Caribbean cuisine is an exemplar of fusion from disparate corners of the globe, including traditions from indigenous Amerindian peoples, Spanish, Portuguese, Dutch, French and British colonists, West African influences from the slave trade, and latterly from East Indian and Chinese settlers when the slave trade was abolished and cheap labour was sought elsewhere. Many of the dishes that are now most synonymous with the region arose from the ingenuity of the African slaves adapting to their new surroundings and ingredients, crafting delicious recipes out of myriad influences of the colonists as well as from their own African traditions. I have been thinking of the cruel plight of such people all week, ripped from their homes and loved ones, perhaps trying to create little pieces of familiar comfort with these meals. Imagine the wasted potential of the genius who came up with these recipes – if their lives were not stolen into servitude, humanity might have advanced lightyears in science, literature or poetry. I’ve already cooked meals from Cuba back in week 26, and I was honestly devastated to lump the rest of the Caribbean together (the Lucayan Archipelago minus Cuba, the Greater Antilles and the Lesser Antilles), given it’s so diverse and delicious. However, one of my main reasons for doing this is that so much of the traditional cooking relies on native ingredients, most of which are not available to me where I live. For example, some of the suggested national dishes for Barbados and Jamaica are flying fish and cou-cou, ackee and saltfish, goat curry, and dishes including breadfruit or conch, all of which have central exotic components that I couldn’t dream of obtaining. All the more reason to visit myself. Unfortunately, therefore, my cooking options were limited, and mostly involved dishes of rice, beans, chicken, saltfish and plantain bananas. I have mentioned some of the other meals throughout the descriptions to try not to leave too much out.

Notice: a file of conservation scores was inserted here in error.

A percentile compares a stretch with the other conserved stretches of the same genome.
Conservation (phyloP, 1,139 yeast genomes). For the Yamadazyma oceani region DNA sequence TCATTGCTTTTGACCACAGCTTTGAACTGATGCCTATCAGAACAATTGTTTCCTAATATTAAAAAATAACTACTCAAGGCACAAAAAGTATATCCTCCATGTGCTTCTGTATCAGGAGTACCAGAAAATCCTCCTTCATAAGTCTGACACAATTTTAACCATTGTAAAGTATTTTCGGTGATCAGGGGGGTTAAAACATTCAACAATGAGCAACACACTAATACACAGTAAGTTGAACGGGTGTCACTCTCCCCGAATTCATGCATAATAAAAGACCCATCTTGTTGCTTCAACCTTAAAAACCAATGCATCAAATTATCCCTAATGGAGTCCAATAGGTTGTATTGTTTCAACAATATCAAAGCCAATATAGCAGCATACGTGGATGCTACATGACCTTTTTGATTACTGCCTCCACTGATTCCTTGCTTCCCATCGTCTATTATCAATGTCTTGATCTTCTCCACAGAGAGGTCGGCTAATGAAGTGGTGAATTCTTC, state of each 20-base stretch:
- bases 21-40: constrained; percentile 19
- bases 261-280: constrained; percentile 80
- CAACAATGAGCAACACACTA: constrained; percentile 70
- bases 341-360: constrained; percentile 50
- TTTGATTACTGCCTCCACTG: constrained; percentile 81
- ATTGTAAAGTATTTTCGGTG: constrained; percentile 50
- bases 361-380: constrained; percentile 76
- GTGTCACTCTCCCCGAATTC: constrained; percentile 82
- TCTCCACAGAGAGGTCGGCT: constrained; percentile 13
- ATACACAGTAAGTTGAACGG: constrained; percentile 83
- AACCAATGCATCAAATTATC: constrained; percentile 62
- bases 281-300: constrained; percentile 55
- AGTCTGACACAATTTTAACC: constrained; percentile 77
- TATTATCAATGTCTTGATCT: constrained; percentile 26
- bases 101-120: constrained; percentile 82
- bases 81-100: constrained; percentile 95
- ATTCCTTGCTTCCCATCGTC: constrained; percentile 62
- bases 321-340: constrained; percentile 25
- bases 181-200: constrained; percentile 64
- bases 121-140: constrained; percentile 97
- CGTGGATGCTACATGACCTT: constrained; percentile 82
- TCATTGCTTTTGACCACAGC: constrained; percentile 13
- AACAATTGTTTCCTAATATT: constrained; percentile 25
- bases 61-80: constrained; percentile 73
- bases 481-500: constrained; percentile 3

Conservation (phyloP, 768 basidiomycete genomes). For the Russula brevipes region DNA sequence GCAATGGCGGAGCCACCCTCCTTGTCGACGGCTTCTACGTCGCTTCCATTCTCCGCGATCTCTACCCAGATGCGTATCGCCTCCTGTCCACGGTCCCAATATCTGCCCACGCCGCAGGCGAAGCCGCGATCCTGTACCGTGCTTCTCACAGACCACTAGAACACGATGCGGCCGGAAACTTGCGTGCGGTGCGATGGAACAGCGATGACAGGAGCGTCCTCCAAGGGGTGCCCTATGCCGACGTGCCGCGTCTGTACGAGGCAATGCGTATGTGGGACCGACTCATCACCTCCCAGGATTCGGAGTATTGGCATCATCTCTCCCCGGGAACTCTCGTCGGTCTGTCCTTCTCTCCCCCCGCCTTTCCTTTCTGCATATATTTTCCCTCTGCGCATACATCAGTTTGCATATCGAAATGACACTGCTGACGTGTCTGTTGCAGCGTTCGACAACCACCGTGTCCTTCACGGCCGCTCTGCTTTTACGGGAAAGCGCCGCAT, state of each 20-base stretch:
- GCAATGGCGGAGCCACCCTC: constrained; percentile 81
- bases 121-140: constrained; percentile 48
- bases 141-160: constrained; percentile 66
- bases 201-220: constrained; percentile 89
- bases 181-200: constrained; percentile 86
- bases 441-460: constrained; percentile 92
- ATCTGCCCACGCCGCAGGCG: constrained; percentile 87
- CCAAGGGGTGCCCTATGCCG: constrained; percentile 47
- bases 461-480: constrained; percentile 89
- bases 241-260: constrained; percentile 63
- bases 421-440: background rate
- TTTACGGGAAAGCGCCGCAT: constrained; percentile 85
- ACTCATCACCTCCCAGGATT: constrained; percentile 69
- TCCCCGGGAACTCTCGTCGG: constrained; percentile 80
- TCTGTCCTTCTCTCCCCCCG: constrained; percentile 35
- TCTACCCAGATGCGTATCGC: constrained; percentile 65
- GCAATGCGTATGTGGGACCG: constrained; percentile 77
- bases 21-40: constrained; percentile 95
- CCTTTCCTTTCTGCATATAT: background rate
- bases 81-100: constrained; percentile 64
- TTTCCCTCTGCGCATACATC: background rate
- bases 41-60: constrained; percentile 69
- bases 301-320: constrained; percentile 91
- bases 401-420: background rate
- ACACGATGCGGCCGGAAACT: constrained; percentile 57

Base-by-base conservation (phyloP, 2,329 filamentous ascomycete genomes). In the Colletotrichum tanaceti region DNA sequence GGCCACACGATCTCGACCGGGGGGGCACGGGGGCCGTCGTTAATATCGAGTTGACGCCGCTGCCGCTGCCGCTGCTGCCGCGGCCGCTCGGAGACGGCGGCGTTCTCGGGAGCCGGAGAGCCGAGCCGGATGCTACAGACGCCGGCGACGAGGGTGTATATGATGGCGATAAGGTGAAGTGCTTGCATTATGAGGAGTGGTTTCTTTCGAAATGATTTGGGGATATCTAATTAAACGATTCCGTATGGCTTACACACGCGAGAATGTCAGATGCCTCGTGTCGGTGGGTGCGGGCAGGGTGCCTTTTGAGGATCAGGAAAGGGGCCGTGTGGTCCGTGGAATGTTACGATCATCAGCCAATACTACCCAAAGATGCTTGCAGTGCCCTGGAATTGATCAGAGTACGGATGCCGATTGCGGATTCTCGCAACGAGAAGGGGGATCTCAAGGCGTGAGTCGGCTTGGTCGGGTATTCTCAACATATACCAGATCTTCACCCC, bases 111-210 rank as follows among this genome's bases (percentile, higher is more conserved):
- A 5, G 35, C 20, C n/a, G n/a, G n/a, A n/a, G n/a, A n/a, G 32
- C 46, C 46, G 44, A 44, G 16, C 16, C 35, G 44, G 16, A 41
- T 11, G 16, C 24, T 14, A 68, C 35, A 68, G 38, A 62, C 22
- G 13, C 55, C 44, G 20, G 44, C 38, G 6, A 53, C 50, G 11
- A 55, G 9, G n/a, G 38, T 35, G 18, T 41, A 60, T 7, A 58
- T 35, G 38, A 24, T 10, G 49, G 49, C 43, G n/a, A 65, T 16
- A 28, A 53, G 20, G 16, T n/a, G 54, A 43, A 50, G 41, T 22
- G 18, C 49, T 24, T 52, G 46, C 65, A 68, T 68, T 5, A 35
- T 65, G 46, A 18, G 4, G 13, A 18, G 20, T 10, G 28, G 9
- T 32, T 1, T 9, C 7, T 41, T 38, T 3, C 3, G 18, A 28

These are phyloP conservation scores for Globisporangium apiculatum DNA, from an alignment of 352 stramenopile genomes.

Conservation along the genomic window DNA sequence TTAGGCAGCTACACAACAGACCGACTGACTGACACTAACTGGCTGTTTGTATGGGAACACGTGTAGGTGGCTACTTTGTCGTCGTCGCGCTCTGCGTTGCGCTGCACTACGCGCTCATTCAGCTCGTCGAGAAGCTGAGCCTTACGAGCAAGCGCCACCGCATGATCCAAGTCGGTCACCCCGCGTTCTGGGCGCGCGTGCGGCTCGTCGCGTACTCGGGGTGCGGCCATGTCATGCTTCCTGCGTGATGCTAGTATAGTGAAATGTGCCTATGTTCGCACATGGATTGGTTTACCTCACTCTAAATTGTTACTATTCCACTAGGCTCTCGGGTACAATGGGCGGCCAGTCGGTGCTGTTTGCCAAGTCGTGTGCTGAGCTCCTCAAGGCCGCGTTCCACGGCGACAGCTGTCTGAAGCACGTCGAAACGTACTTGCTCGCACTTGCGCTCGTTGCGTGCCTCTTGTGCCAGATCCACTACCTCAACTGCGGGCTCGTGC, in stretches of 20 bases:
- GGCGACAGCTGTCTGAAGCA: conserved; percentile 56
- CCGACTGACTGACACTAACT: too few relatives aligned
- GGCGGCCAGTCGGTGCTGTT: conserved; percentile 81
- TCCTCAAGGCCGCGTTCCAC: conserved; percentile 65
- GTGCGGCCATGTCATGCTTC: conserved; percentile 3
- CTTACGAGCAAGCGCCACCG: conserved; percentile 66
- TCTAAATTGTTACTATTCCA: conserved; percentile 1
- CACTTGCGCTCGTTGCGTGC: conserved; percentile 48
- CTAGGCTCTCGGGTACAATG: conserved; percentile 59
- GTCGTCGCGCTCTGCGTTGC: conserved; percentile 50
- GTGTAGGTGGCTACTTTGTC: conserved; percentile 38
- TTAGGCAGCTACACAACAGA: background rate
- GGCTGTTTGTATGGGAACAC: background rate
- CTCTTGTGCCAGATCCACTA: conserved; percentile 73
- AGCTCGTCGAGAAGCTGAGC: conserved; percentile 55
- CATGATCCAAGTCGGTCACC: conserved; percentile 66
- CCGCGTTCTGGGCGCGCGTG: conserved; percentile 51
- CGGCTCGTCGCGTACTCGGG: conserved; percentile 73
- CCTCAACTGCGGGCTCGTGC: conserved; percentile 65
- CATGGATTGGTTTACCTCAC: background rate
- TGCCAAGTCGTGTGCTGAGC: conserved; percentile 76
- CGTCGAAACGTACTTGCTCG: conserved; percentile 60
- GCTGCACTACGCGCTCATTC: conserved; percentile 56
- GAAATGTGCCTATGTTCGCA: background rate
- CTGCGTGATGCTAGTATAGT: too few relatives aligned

Mangú con los tres golpes